MODE and the kineikonic mode
MODE is the ESRC research methods node for multimodal methodologies and digital environments. Led by Carey Jewitt at the Institute of Education, University of London, it developed and disseminated expertise across of range of methodological themes, including embodiment, transcription methodologies, social networking and digital video data.
Andrew Burn led on mixed methods approaches to multimodal analysis, and on the development of multimodal theories of the moving image: the kineikonic mode. The term was first introduced in an article by Andrew Burn and David Parker (the research officer for BFI Education): Burn A & Parker D (2001), ‘Making your Mark: Digital Inscription, Animation, and a New Visual Semiotic’, Education, Communication & Information, Vol. 1, No. 2, pp 155-179. You can see an online version, including clips of the digital animations, here.
The theme will be developed over the course of the MODE project through training events, workshops, seminars, working papers and publications.
The video below introduces the concept of the kineikonic mode. It’s one of four introductory videos produced from the MODE Summer School in 2013.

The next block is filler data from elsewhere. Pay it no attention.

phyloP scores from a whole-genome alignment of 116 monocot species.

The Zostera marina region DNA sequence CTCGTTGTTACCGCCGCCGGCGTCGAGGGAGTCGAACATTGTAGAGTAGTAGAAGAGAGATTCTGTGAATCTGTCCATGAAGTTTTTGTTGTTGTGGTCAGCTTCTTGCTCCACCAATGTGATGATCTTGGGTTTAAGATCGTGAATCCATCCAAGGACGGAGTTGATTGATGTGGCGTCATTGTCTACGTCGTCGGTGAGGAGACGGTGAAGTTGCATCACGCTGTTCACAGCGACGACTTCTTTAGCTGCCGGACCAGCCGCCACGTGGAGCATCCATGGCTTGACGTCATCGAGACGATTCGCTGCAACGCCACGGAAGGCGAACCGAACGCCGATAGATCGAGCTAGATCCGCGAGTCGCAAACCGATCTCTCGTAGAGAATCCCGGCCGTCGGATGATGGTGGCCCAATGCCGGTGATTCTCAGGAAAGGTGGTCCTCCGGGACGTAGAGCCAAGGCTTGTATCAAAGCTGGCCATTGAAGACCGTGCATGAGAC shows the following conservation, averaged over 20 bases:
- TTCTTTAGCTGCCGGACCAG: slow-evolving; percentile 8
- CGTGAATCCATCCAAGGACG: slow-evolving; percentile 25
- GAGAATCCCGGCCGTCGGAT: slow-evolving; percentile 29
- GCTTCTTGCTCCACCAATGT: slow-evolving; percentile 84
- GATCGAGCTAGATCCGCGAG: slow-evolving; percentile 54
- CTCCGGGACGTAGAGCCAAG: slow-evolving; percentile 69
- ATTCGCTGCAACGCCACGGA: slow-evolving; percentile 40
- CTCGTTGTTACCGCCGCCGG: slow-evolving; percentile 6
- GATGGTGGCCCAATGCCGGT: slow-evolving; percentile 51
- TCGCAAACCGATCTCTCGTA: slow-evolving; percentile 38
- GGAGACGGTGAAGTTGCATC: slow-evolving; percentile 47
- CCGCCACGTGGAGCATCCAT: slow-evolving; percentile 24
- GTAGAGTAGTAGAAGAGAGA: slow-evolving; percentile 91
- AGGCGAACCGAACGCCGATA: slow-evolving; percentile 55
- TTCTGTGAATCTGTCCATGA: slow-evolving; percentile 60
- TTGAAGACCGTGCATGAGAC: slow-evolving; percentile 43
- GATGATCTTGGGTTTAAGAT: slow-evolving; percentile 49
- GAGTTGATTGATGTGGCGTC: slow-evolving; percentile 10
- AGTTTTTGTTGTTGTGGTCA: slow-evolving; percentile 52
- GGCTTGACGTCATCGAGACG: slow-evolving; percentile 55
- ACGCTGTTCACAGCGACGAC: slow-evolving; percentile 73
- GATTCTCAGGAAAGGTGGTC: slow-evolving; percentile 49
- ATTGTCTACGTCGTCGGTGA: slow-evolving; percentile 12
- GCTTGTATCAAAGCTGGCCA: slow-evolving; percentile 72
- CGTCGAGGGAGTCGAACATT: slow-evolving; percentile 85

THE KINEIKONIC MODE: TOWARDS A MULTIMODAL APPROACH TO MOVING IMAGE MEDIA
This working paper by Andrew Burn presents key concepts of the kineikonic mode, such as the meta-modal relations between the orchestrating modes of filming and editing, and the other modes, media and cultural forms incorporated into moving image texts. The paper is part of the MODE project, and is published as an e-print of the National Centre for Research Methods: The Kineikonic Mode.
You can also download it here as a pdf.
KINEIKONIC MODE WORKING PAPER JUNE 2013
The extract from Olivier’s Hamlet which is analysed in the first section of the paper
The machinima film which is analysed in the second section of the paper
A shorter version of the paper has appeared as a chapter in the Routledge Handbook of Multimodal Analysis (Second Edition), edited by Carey Jewitt.
DOCUMENTING AN ENCOUNTER
This theme is the topic of Victoria Hurr’s doctoral research: she holds one of three PhD scholarships funded by MODE. Her pilot project is an analysis of text, context and audience encounter with Tacita Dean’s FILM at Tate Modern. You can read a section of the draft analysis in the attached document.